|Calendar year, n|
|1989 and before||4064 (14.4)||1893 (15.0)||0 (0)|
|1990–1999||11 685 (41.5)||4873 (38.7)||1374 (37.6)|
|2000 and later||12 441 (44.1)||5832 (46.3)||2284 (62.4)|
|Entry year, median (range)||1998 (1969–2007)||1999 (1970–2007)||2001 (1990–2007)|
|Type 1 diabetes mellitus, n (%)‡||913 (3.2)||102 (0.8)||56 (1.5)|
|IHD, n (%)||991 (3.5)||809 (6.4)||62 (1.7)|
We graded morphology as VA (Marsh stage 3 and equal to CD), inflammation (Marsh 1 to 2), and normal mucosa (Marsh 0) (for a detailed list of relevant morphology codes, see the online-only Data Supplement). In this study, the CD diagnosis was based on small intestinal morphology and was not conditional on positive CD serology. Small intestinal biopsy is routine clinical practice in Sweden before CD diagnosis,14 and 95% of individuals with VA have CD.14 For a diagnosis of inflammation, we required a SnoMed code corresponding to duodenal/jejunal inflammation14 but never a biopsy with VA. In the most commonly used Swedish histopathology classification (Kvalitets och standardiseringskommittén; see the online-only Data Supplement), inflammation is equivalent to intraepithelial lymphocytosis.
After the exclusion of duplicates and biopsies with data irregularities (eg, biopsy performed before birth or after death of the individual), we had data from 351 403 biopsy reports in 287 586 unique individuals (CD, 29 148; inflammation, 13 446; normal biopsy, 244 992).
To identify individuals with latent CD, we linked data from biopsy reports in a subset of individuals with normal mucosa (n=121 952) with data on CD serology from 8 university hospitals.16 These hospitals care for individuals from both urban and rural areas corresponding to 49% of the Swedish population. Through this linkage, we obtained data on date of test, type of test (anti-gliadin, anti-endomysial, and anti–tissue transglutaminase), antibody levels (immunoglobulin A/immunoglobulin G), and age-specific reference values in all individuals with normal mucosa.16 In this study, we defined latent CD as a normal mucosa with positive serology for CD ≤180 days before biopsy and ≤30 days after biopsy. We included only those individuals who never had a biopsy with VA or inflammation. When these criteria were used, the number of individuals with latent CD was 373616; 351 of these individuals had positive immunoglobulin A endomysial or tissue transglutaminase antibodies.
Records from individuals with CD, inflammation, or latent CD (total n=46 330) were then sent for matching by the government agency Statistics Sweden. Personal identity numbers were replaced with serial numbers to guarantee the anonymity of the participants. After exclusion of 1884 individuals undergoing biopsy for various reasons (the Figure), 44 446 individuals (CD, n=28 190; inflammation, n=12 598; and latent CD, n=3658) remained.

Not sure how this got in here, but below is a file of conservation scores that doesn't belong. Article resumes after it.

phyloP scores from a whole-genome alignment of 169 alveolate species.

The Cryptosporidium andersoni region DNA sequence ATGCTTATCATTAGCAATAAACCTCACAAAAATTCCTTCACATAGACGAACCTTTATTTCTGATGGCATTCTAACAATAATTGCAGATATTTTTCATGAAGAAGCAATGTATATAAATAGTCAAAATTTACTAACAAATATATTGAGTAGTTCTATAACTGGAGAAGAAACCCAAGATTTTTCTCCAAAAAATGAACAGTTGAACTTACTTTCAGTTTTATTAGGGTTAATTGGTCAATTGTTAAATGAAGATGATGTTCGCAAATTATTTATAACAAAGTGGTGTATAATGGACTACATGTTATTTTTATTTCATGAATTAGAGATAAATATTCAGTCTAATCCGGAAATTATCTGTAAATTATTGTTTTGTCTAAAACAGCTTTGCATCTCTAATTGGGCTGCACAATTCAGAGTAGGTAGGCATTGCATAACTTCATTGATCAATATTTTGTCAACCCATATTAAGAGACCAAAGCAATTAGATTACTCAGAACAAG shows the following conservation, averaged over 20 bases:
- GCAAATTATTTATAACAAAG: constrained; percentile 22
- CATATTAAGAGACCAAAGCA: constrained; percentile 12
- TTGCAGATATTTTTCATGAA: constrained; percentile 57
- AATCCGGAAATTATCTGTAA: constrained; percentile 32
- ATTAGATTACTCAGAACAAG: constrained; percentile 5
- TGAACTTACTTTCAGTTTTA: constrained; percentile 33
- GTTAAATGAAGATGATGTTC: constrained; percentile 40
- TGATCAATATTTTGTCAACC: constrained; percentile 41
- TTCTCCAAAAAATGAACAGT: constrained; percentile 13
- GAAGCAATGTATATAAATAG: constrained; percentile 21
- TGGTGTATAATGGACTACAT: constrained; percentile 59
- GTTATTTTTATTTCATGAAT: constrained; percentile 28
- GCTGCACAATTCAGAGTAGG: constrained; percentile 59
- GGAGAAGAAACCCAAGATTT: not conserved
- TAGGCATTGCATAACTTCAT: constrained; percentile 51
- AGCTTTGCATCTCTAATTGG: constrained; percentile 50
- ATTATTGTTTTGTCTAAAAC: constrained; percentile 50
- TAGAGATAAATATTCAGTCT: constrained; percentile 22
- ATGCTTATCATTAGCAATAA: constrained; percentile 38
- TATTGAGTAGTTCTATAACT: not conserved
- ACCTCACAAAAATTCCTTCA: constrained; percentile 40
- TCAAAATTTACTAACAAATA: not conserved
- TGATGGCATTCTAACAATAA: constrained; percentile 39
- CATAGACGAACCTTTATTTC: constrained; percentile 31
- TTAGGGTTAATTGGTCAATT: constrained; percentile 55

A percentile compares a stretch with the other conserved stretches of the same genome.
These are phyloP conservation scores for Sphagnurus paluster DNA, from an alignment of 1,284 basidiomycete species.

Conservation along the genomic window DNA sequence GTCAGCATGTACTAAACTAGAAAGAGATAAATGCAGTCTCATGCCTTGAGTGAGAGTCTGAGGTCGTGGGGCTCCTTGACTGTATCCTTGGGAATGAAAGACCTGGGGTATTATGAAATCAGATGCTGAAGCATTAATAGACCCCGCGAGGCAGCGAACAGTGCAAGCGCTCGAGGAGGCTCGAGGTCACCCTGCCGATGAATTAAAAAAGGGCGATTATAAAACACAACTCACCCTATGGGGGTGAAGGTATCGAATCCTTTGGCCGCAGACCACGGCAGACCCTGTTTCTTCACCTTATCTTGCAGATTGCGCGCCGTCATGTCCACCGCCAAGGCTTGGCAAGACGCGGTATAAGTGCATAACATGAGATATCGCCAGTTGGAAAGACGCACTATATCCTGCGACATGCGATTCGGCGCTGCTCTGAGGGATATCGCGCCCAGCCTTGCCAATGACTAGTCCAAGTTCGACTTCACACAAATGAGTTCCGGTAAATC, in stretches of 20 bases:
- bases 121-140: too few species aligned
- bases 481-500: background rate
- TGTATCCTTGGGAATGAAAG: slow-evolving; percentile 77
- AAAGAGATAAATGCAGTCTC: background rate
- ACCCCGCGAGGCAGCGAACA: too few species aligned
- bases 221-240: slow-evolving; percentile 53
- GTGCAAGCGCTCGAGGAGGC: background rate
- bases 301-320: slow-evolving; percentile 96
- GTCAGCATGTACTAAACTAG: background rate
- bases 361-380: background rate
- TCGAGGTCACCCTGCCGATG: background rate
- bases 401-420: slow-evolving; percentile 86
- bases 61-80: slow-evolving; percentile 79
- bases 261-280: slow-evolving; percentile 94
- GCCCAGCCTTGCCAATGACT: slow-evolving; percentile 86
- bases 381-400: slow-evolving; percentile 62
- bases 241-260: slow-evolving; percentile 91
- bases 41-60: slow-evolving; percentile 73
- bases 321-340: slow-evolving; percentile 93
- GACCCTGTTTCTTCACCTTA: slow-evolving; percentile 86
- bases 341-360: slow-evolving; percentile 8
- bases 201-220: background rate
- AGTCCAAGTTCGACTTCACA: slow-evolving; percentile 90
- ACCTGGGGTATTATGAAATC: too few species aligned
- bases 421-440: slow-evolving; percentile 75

For each individual with CD, inflammation, or latent CD, Statistics Sweden identified up to 5 unexposed reference individuals matched on age, sex, county, and calendar year from the Total Population Register. Reference individuals were sampled from all Swedish residents for whom the 28 regional pathology registers had not indicated prior duodenal/jejunal biopsy. In total, Statistics Sweden identified 229 800 reference individuals. The Figure delineates the reasons for exclusion of 10 408 reference individuals. The final analyses included 219 392 reference individuals. Some of the reference individuals may have undergone testing for CD and tested negative.
In the main analyses, we used a composite measure for IHD based on MI (incident disease and death caused by MI) and AP (incident AP). To maximize the validity of the diagnoses, only main causes of hospitalization or death were considered. The following International Classification of Diseases (ICD) codes defined MI: ICD-8, 410; ICD-9, 410; and ICD-10, I21 through I22. The following defined AP: ICD-8, 411; ICD-9, 411B, 413, and 414A; and ICD-10, I20. In a separate analysis, we evaluated unstable AP (ICD-8, 411; ICD-9, 411B; and ICD-10, I20.0). Data on incident disease were obtained from the Swedish national Hospital Discharge Register. Data on death from MI or AP were obtained from the national Cause of Death Register.17
Through the Hospital Discharge Register, we identified individuals with type 1 diabetes mellitus. Earlier versions of the Swedish ICD (versions 7 through 9) did not distinguish between type 1 and type 2 diabetes mellitus. In this study, type 1 diabetes mellitus was defined as a relevant ICD-8 to ICD-10 code (ICD-8, 250; ICD-9, 250; and ICD-10, E10–14) recorded before 30 years of age. We also estimated the risk of IHD adjusted for anemia resulting from iron deficiency, B12 deficiency, or folic acid deficiency according to relevant ICD codes (ICD-8, 280 and 281; ICD-9, 280 and 281; and ICD-10, D50, D51, and D52) and for rheumatoid arthritis in another analysis (ICD-8, 712.3 and 714.93; ICD-9, 714; and ICD-10, M05 and M06). When adjusting for education, we used 7 previously defined educational categories determined by Statistics Sweden.